US8668319B2 - Printhead assembly priming - Google Patents

Printhead assembly priming Download PDF

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US8668319B2
US8668319B2 US13/240,988 US201113240988A US8668319B2 US 8668319 B2 US8668319 B2 US 8668319B2 US 201113240988 A US201113240988 A US 201113240988A US 8668319 B2 US8668319 B2 US 8668319B2
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container
printhead assembly
vent
ink
port
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US20130076809A1 (en
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Curt Gonzales
Jeana M Kanyer
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Hewlett Packard Development Co LP
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Hewlett Packard Development Co LP
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    • BPERFORMING OPERATIONS; TRANSPORTING
    • B41PRINTING; LINING MACHINES; TYPEWRITERS; STAMPS
    • B41JTYPEWRITERS; SELECTIVE PRINTING MECHANISMS, e.g. INK-JET PRINTERS, THERMAL PRINTERS, i.e. MECHANISMS PRINTING OTHERWISE THAN FROM A FORME; CORRECTION OF TYPOGRAPHICAL ERRORS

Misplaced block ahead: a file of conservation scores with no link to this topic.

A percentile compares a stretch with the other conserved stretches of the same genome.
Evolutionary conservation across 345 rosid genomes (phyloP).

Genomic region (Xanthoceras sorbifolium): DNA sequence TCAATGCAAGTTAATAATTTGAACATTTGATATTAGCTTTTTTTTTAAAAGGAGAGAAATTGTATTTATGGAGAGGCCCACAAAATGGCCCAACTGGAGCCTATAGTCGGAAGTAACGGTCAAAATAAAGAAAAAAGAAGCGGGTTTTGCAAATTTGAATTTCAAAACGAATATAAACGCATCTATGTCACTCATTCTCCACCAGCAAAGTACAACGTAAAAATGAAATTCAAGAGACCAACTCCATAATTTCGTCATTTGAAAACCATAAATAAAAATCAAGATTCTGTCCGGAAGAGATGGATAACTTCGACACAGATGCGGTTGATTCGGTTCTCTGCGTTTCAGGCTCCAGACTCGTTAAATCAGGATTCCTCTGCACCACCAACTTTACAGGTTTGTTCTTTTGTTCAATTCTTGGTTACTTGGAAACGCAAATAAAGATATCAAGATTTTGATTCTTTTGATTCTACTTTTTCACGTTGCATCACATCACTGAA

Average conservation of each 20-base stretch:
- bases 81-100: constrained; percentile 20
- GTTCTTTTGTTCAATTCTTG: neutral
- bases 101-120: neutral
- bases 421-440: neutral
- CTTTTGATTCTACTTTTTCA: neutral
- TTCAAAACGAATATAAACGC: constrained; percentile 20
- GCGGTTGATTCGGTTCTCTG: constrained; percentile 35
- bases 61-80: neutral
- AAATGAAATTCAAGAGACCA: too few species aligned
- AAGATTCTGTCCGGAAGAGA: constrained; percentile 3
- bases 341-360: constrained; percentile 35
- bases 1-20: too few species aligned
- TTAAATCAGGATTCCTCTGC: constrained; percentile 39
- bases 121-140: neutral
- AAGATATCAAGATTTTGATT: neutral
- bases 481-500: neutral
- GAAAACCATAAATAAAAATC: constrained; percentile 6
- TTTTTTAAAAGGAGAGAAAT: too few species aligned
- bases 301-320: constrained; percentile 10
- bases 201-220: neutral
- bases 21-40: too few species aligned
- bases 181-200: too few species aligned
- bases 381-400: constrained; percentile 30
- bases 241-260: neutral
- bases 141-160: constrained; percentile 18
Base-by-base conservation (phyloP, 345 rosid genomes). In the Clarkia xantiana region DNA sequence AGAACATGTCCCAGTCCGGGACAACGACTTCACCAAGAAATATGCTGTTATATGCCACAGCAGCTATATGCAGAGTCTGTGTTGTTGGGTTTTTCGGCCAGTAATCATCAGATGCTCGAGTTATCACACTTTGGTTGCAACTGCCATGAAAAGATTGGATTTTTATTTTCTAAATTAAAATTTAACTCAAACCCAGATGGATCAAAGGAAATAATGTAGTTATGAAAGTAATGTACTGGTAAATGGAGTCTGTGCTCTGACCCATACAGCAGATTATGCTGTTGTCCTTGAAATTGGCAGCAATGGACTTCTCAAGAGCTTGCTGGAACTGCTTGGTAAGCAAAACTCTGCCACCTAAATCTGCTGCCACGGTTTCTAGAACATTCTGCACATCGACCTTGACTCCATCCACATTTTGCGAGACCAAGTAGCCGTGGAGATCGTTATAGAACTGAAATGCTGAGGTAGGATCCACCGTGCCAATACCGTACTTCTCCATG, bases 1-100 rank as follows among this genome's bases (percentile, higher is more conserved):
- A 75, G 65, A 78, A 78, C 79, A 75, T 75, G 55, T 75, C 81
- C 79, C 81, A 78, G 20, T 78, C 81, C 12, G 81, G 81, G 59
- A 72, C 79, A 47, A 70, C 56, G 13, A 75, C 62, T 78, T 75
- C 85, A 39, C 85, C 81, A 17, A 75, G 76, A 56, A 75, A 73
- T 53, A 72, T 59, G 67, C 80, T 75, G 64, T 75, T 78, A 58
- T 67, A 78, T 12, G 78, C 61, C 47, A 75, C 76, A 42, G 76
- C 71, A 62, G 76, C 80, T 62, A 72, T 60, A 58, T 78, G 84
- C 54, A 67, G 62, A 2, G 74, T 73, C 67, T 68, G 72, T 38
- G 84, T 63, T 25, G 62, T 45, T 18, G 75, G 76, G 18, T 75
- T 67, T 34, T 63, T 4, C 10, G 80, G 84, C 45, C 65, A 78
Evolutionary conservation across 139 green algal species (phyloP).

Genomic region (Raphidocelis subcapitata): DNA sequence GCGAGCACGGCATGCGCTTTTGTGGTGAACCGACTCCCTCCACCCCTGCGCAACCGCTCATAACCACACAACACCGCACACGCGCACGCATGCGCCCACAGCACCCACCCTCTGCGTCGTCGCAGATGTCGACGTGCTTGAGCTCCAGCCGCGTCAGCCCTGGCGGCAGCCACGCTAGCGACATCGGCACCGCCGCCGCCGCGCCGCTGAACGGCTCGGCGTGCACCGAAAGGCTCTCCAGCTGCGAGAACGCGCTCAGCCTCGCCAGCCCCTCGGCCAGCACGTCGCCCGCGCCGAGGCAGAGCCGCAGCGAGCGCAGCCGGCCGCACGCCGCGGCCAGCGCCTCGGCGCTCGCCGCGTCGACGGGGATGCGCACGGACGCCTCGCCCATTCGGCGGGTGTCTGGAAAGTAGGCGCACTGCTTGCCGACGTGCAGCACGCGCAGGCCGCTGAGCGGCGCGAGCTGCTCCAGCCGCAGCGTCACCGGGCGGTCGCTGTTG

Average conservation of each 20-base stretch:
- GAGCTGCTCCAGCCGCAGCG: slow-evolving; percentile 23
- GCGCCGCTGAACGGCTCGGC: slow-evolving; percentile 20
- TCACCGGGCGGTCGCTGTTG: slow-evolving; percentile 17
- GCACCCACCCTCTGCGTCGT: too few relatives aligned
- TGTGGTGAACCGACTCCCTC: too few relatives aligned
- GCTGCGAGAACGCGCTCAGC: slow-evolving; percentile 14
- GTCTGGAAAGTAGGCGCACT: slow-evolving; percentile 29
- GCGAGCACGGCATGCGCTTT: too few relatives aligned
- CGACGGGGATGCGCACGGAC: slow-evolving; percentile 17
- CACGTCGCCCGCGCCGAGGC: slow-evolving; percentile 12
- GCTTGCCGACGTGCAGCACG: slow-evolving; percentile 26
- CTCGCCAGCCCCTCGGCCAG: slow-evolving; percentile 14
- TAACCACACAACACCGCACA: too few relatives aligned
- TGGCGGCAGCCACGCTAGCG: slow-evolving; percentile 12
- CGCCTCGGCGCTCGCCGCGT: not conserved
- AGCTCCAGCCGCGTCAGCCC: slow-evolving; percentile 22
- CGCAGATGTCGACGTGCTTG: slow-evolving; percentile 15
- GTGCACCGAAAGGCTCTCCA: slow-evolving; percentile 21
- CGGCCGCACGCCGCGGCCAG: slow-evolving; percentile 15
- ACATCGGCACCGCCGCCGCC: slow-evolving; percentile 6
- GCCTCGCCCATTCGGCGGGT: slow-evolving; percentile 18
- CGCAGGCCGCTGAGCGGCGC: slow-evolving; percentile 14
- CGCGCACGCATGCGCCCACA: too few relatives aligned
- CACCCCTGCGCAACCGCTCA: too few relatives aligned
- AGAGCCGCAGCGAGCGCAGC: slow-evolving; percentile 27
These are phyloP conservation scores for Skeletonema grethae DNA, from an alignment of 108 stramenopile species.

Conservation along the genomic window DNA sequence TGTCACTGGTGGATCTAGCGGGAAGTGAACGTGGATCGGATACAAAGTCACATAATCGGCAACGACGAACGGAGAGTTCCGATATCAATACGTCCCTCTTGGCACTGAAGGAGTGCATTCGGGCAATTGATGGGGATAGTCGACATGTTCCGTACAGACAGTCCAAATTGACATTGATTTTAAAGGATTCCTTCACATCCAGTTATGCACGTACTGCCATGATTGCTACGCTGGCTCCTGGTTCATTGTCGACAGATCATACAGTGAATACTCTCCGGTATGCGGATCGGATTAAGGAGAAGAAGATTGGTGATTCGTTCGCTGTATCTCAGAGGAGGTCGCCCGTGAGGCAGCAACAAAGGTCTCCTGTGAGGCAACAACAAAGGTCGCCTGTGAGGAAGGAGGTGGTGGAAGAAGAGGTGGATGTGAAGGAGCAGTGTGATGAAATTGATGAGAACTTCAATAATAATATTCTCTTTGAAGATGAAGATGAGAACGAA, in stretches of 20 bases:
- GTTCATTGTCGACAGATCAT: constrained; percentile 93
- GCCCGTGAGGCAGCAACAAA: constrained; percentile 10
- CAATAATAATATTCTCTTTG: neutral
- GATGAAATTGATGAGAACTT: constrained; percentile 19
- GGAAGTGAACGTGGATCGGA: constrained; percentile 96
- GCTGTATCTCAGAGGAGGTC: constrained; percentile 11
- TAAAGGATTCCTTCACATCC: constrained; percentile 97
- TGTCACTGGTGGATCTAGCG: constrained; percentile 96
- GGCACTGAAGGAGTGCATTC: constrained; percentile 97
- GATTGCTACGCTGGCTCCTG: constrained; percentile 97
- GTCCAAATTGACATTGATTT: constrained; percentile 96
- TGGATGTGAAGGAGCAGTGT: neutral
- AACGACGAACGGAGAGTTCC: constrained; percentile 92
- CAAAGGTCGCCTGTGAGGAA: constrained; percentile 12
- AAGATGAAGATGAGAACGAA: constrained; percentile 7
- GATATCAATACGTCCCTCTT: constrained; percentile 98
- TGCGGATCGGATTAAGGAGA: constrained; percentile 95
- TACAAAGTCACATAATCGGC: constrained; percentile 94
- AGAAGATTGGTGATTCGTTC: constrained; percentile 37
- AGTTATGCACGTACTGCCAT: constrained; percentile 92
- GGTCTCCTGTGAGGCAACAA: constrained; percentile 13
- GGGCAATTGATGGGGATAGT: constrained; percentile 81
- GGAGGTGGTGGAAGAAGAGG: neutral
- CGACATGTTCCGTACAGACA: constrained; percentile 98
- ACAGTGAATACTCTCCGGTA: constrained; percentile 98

• B41J2/00Typewriters or selective printing mechanisms characterised by the printing or marking process for which they are designed
    • B41J2/005Typewriters or selective printing mechanisms characterised by the printing or marking process for which they are designed characterised by bringing liquid or particles selectively into contact with a printing material
    • B41J2/01Ink jet
    • B41J2/07Ink jet characterised by jet control
    • BPERFORMING OPERATIONS; TRANSPORTING
    • B41PRINTING; LINING MACHINES; TYPEWRITERS; STAMPS
    • B41JTYPEWRITERS; SELECTIVE PRINTING MECHANISMS, e.g. INK-JET PRINTERS, THERMAL PRINTERS, i.e. MECHANISMS PRINTING OTHERWISE THAN FROM A FORME; CORRECTION OF TYPOGRAPHICAL ERRORS